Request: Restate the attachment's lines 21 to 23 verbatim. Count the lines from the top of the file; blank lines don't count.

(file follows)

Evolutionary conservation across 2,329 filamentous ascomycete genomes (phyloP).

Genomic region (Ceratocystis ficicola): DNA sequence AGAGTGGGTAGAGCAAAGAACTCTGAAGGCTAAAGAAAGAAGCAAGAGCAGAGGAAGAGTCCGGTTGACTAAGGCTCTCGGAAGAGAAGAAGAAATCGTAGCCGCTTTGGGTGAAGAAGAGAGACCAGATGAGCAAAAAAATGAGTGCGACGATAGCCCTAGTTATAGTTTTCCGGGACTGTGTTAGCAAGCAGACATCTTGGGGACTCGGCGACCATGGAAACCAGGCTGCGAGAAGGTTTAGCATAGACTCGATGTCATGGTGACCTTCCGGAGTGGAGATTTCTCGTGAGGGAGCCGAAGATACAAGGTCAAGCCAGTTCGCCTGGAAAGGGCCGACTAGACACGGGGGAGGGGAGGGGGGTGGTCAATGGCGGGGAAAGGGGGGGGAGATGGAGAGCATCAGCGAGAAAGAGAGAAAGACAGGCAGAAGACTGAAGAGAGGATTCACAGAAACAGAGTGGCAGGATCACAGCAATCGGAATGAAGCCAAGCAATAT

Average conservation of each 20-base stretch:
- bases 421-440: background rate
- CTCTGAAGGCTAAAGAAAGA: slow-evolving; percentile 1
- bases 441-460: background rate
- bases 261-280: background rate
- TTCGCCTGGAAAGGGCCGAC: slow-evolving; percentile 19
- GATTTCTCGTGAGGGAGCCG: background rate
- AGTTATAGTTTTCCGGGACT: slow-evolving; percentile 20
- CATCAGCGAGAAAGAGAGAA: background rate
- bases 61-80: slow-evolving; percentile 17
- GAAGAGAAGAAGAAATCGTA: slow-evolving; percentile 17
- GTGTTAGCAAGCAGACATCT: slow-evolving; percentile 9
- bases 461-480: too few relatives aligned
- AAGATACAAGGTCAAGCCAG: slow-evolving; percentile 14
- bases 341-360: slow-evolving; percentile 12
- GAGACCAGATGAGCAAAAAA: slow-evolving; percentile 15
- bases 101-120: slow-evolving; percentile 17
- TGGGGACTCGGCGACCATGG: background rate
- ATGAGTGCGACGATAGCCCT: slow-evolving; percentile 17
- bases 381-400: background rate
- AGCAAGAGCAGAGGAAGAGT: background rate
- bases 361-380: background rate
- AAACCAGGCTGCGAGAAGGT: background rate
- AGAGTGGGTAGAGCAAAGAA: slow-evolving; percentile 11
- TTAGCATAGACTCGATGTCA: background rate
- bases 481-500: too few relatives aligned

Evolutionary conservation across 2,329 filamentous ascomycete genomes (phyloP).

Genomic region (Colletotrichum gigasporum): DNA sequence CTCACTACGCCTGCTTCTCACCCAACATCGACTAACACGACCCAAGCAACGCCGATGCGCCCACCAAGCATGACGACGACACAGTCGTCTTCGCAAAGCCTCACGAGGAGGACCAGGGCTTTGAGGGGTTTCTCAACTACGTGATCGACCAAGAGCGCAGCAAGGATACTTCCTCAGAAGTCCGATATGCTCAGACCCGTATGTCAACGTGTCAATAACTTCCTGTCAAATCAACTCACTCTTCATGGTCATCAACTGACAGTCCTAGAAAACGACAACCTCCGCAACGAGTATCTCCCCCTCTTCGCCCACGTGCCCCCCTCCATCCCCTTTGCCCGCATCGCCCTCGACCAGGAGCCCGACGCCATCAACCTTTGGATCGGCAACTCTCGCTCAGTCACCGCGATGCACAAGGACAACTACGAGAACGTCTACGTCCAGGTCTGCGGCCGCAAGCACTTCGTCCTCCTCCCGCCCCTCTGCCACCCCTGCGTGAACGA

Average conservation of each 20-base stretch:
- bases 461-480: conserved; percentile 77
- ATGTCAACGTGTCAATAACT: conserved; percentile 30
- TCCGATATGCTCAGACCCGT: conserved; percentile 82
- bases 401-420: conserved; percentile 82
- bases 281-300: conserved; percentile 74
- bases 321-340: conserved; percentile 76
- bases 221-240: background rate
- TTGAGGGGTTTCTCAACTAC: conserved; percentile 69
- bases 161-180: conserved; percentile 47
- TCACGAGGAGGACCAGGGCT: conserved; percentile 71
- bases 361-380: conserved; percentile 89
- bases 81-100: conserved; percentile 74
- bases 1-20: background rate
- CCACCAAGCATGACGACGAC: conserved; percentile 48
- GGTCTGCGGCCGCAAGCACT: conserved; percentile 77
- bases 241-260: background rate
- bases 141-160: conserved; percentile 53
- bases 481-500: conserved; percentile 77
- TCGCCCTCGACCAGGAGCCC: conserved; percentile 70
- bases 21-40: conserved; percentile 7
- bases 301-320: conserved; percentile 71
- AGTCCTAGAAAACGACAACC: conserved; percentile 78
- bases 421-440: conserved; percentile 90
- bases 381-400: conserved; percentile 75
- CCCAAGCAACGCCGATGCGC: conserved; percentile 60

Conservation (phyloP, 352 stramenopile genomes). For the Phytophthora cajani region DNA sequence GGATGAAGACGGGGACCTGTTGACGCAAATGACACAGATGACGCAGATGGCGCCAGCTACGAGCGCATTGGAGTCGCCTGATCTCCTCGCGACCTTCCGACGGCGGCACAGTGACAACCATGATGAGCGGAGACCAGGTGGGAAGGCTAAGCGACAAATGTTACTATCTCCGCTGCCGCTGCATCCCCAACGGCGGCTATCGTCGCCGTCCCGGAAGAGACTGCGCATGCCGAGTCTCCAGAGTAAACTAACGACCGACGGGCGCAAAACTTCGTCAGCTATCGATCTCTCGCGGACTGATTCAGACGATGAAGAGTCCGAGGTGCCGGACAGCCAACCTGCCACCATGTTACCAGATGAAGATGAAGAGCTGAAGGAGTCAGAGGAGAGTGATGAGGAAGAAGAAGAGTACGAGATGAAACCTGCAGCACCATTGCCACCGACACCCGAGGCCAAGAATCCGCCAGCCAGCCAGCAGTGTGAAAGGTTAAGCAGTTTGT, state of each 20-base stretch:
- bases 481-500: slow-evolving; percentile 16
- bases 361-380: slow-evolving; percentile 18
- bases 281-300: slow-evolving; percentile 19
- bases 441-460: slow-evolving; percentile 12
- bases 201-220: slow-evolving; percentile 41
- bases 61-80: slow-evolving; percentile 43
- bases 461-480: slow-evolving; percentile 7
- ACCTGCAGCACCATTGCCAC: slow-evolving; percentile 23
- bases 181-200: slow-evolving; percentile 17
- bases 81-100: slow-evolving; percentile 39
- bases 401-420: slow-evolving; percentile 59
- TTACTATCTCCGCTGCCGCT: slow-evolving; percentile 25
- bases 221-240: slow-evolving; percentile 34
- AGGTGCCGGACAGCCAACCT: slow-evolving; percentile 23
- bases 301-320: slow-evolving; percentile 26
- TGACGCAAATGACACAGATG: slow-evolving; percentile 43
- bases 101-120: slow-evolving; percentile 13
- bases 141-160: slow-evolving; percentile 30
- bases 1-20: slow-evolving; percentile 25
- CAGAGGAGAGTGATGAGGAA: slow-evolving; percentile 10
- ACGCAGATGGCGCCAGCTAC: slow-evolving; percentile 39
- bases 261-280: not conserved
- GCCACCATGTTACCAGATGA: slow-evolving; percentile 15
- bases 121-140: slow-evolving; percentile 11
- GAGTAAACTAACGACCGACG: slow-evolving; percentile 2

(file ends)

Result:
- ATGAGTGCGACGATAGCCCT: slow-evolving; percentile 17
- bases 381-400: background rate
- AGCAAGAGCAGAGGAAGAGT: background rate